Smith & Smith Legal Advisors: would you like legal advice with that?

In my time as a client of law firms, although office based, I was free to work at home whenever I wanted. Law firms I’d worked at had certainly embraced remote working by this time, but there definitely remained an expectation by many partners that lawyers would spend the vast majority of their time in the office (when not out with clients).

However, my in-house time was genuinely virtual: my team was based across Europe and Asia, our stakeholders were there, plus the Middle East and Latim America, the General Counsel and our peers were  in the US, and our external clients were spread across the globe.

Aside from internal and external client meetings (which would be more frequent on deals than otherwise), all the team needed was a phone, blackberry, laptop and bandwidth. As with many other businesses, the offices were set up for hot desking, and with a very mobile workforce, there was no culture of “presenteeism”. Critically, this way of operating worked. Well.

When I instructed external lawyers, the majority of the time this was remote. Face to face contact was usually only on deals or  relationship meetings (one area where face-time is very valuable).  Aside from biscuit quality (an important factor in law firm selection),  the location and amount of marble and chrome never really made much on an impact on me as a client, not least because I was always acutely aware that clients were paying for the bells and whistles.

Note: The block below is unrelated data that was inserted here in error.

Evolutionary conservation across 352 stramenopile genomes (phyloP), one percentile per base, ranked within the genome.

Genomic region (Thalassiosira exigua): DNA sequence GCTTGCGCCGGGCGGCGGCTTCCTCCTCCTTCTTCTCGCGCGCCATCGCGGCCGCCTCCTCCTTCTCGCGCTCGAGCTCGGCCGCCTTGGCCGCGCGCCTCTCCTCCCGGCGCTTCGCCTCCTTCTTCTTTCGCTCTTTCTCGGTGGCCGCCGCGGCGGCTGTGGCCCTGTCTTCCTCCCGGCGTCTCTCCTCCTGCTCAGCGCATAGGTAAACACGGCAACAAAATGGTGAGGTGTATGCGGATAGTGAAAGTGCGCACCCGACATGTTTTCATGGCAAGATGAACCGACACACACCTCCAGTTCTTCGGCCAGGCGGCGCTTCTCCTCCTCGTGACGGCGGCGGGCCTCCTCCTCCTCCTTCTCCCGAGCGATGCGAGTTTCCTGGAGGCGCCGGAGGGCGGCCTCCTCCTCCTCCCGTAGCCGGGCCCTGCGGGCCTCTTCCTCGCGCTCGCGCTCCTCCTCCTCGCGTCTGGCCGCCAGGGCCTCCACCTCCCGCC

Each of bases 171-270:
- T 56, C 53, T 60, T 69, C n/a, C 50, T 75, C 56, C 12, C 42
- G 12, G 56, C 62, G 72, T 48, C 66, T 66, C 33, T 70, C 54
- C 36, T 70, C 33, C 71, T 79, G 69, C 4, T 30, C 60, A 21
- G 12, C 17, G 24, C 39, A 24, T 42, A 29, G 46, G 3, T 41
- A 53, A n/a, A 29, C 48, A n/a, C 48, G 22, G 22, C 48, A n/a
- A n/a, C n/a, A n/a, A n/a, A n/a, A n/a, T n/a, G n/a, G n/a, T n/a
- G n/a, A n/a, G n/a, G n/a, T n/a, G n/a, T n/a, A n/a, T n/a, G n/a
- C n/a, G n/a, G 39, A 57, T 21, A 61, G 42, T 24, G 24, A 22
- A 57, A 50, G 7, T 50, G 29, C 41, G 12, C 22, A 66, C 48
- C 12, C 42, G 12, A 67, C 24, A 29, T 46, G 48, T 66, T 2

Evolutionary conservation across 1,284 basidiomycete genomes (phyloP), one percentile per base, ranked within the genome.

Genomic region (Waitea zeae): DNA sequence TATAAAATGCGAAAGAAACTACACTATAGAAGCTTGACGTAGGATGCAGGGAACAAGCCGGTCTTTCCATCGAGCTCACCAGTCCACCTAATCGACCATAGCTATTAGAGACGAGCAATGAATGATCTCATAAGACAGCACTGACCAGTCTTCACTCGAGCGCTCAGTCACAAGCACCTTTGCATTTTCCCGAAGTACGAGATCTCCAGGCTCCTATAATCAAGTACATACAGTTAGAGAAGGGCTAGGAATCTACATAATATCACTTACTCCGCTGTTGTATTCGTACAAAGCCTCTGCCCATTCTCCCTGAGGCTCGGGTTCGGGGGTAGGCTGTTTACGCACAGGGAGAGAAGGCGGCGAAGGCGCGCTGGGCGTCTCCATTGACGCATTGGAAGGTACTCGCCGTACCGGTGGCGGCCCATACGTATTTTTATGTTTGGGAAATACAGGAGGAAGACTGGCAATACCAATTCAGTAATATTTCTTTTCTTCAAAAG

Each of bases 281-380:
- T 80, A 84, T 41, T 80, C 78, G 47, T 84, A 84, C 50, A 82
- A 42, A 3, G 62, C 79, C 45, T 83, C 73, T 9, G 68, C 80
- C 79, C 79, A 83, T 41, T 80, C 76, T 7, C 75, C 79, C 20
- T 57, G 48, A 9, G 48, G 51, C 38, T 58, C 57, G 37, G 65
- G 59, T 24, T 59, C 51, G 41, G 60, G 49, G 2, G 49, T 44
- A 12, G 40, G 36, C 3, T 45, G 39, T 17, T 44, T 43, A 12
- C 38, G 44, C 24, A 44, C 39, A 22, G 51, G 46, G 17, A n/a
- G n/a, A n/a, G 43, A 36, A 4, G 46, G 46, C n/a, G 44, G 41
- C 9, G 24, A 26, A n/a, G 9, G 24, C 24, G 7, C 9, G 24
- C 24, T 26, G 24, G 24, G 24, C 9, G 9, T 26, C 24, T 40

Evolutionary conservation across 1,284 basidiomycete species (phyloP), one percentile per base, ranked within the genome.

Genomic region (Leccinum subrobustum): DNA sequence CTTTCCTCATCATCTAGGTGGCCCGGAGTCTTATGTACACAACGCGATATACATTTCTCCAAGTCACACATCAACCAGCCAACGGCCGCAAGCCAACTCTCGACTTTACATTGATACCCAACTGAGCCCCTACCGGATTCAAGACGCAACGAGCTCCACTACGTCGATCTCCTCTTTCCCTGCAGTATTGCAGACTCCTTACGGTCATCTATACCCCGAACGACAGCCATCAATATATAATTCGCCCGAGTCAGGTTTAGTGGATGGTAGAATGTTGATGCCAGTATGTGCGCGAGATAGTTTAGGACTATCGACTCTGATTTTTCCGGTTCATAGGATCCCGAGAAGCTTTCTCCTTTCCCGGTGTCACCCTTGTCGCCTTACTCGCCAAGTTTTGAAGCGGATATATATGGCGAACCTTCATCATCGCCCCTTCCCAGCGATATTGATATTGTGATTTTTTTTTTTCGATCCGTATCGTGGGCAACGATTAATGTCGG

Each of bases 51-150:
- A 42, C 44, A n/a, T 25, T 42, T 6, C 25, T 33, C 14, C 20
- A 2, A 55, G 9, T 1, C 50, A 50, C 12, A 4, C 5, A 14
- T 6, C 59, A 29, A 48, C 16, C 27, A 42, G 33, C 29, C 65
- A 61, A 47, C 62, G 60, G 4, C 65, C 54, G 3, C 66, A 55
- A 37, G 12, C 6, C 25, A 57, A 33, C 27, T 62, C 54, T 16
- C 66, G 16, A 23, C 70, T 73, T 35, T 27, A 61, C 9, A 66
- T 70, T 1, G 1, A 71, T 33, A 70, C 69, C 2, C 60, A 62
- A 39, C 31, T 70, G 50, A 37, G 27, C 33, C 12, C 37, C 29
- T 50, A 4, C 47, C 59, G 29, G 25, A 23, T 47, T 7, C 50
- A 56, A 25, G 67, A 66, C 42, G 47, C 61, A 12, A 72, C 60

Since moving back into a corporate environment, and now being truly mobile (home based, for an off-shore outsourcer that practices what it preaches) I have embraced a new way of working which is more virtual still. Travelling to meetings, and with a 3g data card and laptop, and a good knowledge of where appropriate working spaces can be found (quiet coffee bars, hotels, friendly client/partner sites) able to work effectively in-between meetings; the new model works well. True, conference calls require a little more planning and an appropriate environment, and above all confidentiality must be considered and protected (both in voice and data communications), but with the right technology, awareness and training, this is a factor that can be managed.

Having worked outside the traditional law firm office environment now for nearly seven years, I do look at the hugely expensive property assets (often with one desk for every lawyer, plus all the support infrastructure) and wonder how much cash law firms could free up by rationalising them.

Of course team meetings, mentoring, supervision and training all need to be factored in (and for the majority of law firms at present, a fully virtual firm is probably not the answer either), but at the same time the old model of a super-plush office in a premium city centre location, with space for all lawyers and support functions, plus huge meeting rooms etc is unlikely to be the best fit for many law firms either.

Look around at your working environment. Does it work for you? What are the costs and benefits. If you were starting your business today, what would the property footprint look like?